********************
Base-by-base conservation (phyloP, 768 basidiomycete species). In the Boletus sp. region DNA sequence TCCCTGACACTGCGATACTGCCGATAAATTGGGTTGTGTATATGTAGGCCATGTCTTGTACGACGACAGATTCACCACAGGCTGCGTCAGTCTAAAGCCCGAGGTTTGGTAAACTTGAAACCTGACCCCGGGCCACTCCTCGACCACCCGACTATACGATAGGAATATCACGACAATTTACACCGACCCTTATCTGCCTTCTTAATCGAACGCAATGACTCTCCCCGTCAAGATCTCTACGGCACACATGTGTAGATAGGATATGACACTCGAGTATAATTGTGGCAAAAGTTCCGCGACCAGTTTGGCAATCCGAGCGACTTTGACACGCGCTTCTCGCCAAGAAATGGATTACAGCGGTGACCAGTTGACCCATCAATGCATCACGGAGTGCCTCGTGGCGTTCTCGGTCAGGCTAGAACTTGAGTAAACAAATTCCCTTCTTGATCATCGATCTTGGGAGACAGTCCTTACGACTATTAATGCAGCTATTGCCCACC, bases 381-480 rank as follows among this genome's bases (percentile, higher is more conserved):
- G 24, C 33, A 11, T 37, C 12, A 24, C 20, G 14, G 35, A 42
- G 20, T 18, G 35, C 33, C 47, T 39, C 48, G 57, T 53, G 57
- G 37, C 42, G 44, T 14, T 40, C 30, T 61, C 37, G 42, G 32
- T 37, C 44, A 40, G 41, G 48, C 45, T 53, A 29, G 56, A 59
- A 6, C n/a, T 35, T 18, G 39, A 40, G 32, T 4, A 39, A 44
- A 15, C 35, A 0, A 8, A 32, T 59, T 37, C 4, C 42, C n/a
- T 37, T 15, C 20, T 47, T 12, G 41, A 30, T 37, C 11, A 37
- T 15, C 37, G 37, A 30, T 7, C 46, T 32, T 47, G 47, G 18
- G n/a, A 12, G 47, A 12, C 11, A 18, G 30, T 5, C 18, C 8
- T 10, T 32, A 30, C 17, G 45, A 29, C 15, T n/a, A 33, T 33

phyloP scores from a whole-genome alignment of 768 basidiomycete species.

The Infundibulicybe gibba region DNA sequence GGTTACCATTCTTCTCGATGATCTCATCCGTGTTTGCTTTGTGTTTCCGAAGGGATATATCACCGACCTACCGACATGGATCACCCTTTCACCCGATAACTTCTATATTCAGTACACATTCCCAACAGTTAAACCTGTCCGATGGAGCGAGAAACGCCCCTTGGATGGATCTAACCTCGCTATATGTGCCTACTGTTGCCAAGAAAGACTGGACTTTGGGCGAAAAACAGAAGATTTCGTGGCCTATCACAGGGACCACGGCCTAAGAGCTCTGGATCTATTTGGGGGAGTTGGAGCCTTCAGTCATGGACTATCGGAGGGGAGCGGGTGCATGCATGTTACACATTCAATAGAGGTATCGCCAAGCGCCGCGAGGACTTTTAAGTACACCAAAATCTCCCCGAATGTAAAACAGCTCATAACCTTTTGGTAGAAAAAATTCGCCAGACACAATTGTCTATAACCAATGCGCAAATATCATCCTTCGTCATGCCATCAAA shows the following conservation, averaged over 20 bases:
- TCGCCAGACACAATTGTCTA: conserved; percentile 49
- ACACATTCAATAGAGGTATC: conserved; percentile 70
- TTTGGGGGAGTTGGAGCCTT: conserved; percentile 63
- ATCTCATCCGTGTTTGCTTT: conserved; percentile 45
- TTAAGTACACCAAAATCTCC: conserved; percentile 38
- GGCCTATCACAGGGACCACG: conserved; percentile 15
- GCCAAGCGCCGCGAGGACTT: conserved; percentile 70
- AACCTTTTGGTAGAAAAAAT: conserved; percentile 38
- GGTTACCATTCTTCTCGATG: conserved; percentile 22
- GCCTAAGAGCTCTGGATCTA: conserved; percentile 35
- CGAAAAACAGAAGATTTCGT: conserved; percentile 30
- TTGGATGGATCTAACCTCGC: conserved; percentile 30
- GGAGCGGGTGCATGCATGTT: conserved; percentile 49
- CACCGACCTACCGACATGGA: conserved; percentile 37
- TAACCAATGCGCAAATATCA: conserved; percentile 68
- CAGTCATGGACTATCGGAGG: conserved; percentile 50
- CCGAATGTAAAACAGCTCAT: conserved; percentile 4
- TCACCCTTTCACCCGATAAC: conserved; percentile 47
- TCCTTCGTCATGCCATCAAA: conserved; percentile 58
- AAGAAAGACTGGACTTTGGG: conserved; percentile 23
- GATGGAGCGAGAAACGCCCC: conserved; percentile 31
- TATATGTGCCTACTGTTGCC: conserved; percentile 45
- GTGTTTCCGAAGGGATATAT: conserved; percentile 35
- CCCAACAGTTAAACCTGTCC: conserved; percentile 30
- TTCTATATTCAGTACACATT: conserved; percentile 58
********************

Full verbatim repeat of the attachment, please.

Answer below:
Base-by-base conservation (phyloP, 768 basidiomycete species). In the Boletus sp. region DNA sequence TCCCTGACACTGCGATACTGCCGATAAATTGGGTTGTGTATATGTAGGCCATGTCTTGTACGACGACAGATTCACCACAGGCTGCGTCAGTCTAAAGCCCGAGGTTTGGTAAACTTGAAACCTGACCCCGGGCCACTCCTCGACCACCCGACTATACGATAGGAATATCACGACAATTTACACCGACCCTTATCTGCCTTCTTAATCGAACGCAATGACTCTCCCCGTCAAGATCTCTACGGCACACATGTGTAGATAGGATATGACACTCGAGTATAATTGTGGCAAAAGTTCCGCGACCAGTTTGGCAATCCGAGCGACTTTGACACGCGCTTCTCGCCAAGAAATGGATTACAGCGGTGACCAGTTGACCCATCAATGCATCACGGAGTGCCTCGTGGCGTTCTCGGTCAGGCTAGAACTTGAGTAAACAAATTCCCTTCTTGATCATCGATCTTGGGAGACAGTCCTTACGACTATTAATGCAGCTATTGCCCACC, bases 381-480 rank as follows among this genome's bases (percentile, higher is more conserved):
- G 24, C 33, A 11, T 37, C 12, A 24, C 20, G 14, G 35, A 42
- G 20, T 18, G 35, C 33, C 47, T 39, C 48, G 57, T 53, G 57
- G 37, C 42, G 44, T 14, T 40, C 30, T 61, C 37, G 42, G 32
- T 37, C 44, A 40, G 41, G 48, C 45, T 53, A 29, G 56, A 59
- A 6, C n/a, T 35, T 18, G 39, A 40, G 32, T 4, A 39, A 44
- A 15, C 35, A 0, A 8, A 32, T 59, T 37, C 4, C 42, C n/a
- T 37, T 15, C 20, T 47, T 12, G 41, A 30, T 37, C 11, A 37
- T 15, C 37, G 37, A 30, T 7, C 46, T 32, T 47, G 47, G 18
- G n/a, A 12, G 47, A 12, C 11, A 18, G 30, T 5, C 18, C 8
- T 10, T 32, A 30, C 17, G 45, A 29, C 15, T n/a, A 33, T 33

phyloP scores from a whole-genome alignment of 768 basidiomycete species.

The Infundibulicybe gibba region DNA sequence GGTTACCATTCTTCTCGATGATCTCATCCGTGTTTGCTTTGTGTTTCCGAAGGGATATATCACCGACCTACCGACATGGATCACCCTTTCACCCGATAACTTCTATATTCAGTACACATTCCCAACAGTTAAACCTGTCCGATGGAGCGAGAAACGCCCCTTGGATGGATCTAACCTCGCTATATGTGCCTACTGTTGCCAAGAAAGACTGGACTTTGGGCGAAAAACAGAAGATTTCGTGGCCTATCACAGGGACCACGGCCTAAGAGCTCTGGATCTATTTGGGGGAGTTGGAGCCTTCAGTCATGGACTATCGGAGGGGAGCGGGTGCATGCATGTTACACATTCAATAGAGGTATCGCCAAGCGCCGCGAGGACTTTTAAGTACACCAAAATCTCCCCGAATGTAAAACAGCTCATAACCTTTTGGTAGAAAAAATTCGCCAGACACAATTGTCTATAACCAATGCGCAAATATCATCCTTCGTCATGCCATCAAA shows the following conservation, averaged over 20 bases:
- TCGCCAGACACAATTGTCTA: conserved; percentile 49
- ACACATTCAATAGAGGTATC: conserved; percentile 70
- TTTGGGGGAGTTGGAGCCTT: conserved; percentile 63
- ATCTCATCCGTGTTTGCTTT: conserved; percentile 45
- TTAAGTACACCAAAATCTCC: conserved; percentile 38
- GGCCTATCACAGGGACCACG: conserved; percentile 15
- GCCAAGCGCCGCGAGGACTT: conserved; percentile 70
- AACCTTTTGGTAGAAAAAAT: conserved; percentile 38
- GGTTACCATTCTTCTCGATG: conserved; percentile 22
- GCCTAAGAGCTCTGGATCTA: conserved; percentile 35
- CGAAAAACAGAAGATTTCGT: conserved; percentile 30
- TTGGATGGATCTAACCTCGC: conserved; percentile 30
- GGAGCGGGTGCATGCATGTT: conserved; percentile 49
- CACCGACCTACCGACATGGA: conserved; percentile 37
- TAACCAATGCGCAAATATCA: conserved; percentile 68
- CAGTCATGGACTATCGGAGG: conserved; percentile 50
- CCGAATGTAAAACAGCTCAT: conserved; percentile 4
- TCACCCTTTCACCCGATAAC: conserved; percentile 47
- TCCTTCGTCATGCCATCAAA: conserved; percentile 58
- AAGAAAGACTGGACTTTGGG: conserved; percentile 23
- GATGGAGCGAGAAACGCCCC: conserved; percentile 31
- TATATGTGCCTACTGTTGCC: conserved; percentile 45
- GTGTTTCCGAAGGGATATAT: conserved; percentile 35
- CCCAACAGTTAAACCTGTCC: conserved; percentile 30
- TTCTATATTCAGTACACATT: conserved; percentile 58